OKP: Right, and what I actually really appreciated about the technique of the storytelling, because actually this really doesn’t look like any documentary that I’ve really seen. Like the way you use your family photos. I love that you had shots of you placing them on the table, or you looking at the photos through the loop and seeing the different color stocks and the different texture of the photos. I thought that that was really unusual, and really engaging to see as well.
A lot of times when you see documentaries use archival photos, they usually put it in a slideshow, or they use After Effects but I really like that you show yourself pouring through these photos. Was there a particular reason why you wanted to present them in that way?
YF: There were a few reasons. At first, when I used the photos, I had always envisioned the photos as being shot items. As being objects that existed as items, and how to present that they’re on their own in the film. I was never going to use After Effects. But when I first shot the photographs, I was doing this sort of very … in a static, slightly into the frame, running for 30, 40 seconds, then sliding out of the frame.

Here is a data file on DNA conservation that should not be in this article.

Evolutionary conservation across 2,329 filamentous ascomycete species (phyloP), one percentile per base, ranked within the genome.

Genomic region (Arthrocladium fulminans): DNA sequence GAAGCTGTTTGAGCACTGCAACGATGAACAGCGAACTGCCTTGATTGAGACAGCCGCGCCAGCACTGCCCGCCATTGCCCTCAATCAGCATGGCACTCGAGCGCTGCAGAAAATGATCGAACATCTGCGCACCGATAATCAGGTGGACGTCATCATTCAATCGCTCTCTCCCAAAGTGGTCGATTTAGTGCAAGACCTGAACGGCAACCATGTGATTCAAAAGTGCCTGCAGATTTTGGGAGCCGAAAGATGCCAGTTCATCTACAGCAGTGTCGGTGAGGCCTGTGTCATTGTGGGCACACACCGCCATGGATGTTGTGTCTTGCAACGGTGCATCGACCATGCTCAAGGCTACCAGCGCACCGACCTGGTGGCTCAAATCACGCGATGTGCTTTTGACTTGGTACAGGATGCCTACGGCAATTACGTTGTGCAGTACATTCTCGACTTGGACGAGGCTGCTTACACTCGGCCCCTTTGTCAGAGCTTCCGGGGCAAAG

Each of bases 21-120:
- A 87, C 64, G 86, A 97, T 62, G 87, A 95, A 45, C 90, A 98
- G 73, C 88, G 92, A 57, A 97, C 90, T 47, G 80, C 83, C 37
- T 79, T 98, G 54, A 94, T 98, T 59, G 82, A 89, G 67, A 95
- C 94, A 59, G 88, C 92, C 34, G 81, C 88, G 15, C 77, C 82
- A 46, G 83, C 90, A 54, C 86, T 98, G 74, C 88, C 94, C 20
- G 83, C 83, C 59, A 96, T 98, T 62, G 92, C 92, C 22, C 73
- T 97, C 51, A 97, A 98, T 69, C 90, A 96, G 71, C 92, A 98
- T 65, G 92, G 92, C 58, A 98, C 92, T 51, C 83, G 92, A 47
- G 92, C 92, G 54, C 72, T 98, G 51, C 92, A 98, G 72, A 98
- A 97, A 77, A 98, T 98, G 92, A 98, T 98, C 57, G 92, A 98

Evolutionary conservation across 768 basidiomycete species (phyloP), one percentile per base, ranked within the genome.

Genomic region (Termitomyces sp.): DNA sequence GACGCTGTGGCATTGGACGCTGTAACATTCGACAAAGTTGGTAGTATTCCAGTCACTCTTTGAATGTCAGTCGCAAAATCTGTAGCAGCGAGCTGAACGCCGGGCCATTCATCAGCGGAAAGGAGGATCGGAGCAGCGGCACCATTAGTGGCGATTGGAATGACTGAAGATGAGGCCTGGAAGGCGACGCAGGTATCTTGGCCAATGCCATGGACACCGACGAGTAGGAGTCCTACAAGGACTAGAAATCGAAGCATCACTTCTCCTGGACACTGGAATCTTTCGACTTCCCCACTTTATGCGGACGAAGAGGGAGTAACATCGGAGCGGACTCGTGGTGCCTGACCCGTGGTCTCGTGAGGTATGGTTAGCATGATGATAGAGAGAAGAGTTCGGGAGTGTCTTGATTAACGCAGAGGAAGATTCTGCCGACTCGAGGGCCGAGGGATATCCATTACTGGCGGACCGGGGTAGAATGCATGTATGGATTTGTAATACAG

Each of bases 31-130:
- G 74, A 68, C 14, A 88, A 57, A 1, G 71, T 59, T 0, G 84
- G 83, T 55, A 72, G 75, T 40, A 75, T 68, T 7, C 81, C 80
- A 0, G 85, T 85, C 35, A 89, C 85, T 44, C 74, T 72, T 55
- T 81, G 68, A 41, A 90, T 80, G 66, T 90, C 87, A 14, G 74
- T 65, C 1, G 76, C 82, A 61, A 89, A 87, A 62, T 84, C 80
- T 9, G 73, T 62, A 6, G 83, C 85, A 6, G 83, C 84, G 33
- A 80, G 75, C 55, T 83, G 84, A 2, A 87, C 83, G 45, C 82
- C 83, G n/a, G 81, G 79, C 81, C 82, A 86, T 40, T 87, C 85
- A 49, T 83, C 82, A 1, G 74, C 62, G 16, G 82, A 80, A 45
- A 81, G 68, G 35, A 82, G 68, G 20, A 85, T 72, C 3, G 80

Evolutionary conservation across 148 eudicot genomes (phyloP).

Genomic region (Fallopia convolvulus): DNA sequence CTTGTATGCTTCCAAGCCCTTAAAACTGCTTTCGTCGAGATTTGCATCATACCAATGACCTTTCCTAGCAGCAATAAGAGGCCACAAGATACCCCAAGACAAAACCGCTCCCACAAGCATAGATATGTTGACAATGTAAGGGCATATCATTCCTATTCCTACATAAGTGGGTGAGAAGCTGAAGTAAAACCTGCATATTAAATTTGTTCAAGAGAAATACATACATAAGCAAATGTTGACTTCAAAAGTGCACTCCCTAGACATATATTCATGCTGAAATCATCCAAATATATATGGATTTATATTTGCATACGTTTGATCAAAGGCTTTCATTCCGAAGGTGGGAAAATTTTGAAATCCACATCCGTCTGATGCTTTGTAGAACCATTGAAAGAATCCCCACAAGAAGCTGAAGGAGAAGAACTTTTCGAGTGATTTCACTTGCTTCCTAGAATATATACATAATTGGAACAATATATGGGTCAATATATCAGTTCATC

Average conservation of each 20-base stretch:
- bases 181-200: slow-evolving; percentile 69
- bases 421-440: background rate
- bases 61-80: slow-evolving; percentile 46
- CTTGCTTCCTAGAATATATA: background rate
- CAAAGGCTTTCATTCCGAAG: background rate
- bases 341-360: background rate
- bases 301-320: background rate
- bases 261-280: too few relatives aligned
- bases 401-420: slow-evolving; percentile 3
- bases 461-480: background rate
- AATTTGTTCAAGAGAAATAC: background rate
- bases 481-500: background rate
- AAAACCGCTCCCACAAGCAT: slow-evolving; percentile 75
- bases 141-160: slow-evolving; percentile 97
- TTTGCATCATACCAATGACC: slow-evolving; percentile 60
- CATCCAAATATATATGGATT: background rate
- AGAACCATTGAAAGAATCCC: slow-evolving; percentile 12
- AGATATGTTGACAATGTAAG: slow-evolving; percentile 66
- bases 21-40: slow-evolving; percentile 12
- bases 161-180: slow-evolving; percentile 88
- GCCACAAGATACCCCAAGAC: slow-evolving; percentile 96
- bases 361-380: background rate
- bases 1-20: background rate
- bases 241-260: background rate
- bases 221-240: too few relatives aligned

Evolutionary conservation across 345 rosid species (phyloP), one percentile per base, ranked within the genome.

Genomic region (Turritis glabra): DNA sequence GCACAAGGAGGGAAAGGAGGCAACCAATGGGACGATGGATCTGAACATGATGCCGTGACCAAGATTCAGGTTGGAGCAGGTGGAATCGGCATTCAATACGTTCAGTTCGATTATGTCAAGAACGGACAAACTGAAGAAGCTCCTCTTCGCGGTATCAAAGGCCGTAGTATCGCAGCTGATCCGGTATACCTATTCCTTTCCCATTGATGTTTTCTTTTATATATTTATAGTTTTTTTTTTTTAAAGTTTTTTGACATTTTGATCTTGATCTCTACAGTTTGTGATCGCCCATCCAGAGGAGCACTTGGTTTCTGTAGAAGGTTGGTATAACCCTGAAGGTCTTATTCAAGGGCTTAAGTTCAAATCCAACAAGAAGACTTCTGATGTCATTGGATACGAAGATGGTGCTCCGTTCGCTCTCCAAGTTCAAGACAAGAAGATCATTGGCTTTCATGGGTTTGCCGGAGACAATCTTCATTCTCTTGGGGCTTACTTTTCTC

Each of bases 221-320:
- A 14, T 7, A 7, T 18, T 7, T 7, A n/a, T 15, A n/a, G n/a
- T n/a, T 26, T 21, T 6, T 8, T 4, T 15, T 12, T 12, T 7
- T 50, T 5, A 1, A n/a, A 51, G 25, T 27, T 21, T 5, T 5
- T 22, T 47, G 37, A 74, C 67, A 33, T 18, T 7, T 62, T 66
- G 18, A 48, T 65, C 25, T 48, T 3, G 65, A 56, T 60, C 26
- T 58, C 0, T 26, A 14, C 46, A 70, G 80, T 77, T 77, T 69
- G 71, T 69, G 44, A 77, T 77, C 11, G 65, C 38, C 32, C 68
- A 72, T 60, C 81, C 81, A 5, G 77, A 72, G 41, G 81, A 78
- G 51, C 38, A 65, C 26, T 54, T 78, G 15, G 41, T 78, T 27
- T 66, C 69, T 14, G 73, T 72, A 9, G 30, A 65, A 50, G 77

After my mother passed away, and the number of photographs tripled, and we needed to reshoot them. My producer Justin Barnes said to me that day, “She had to take it in as evidence. Handle them with care.” When I heard that, I realized that the interactions and the energy with which those photographs were charged, were something that could communicate a story to the audience without me having to say a word.
It shows that you’re talking about real life. You’re talking about real people. You’re not talking about statistics, which I think is something that gets forgotten when you talk about cases like this. William Ford Jr. was part of a family. Here’s evidence of that family. Here’s evidence of that love.
OKP: So yeah, that part, I thought was really well done, that you chose that approach.
YF: Thank you.
OKP: Your sister in the documentary said for a long time — and again this happened with my family as well — that no one really talked about everything that had happened. How were you able to get people to the point where they’re like, “Okay, yes, we can talk about this now?”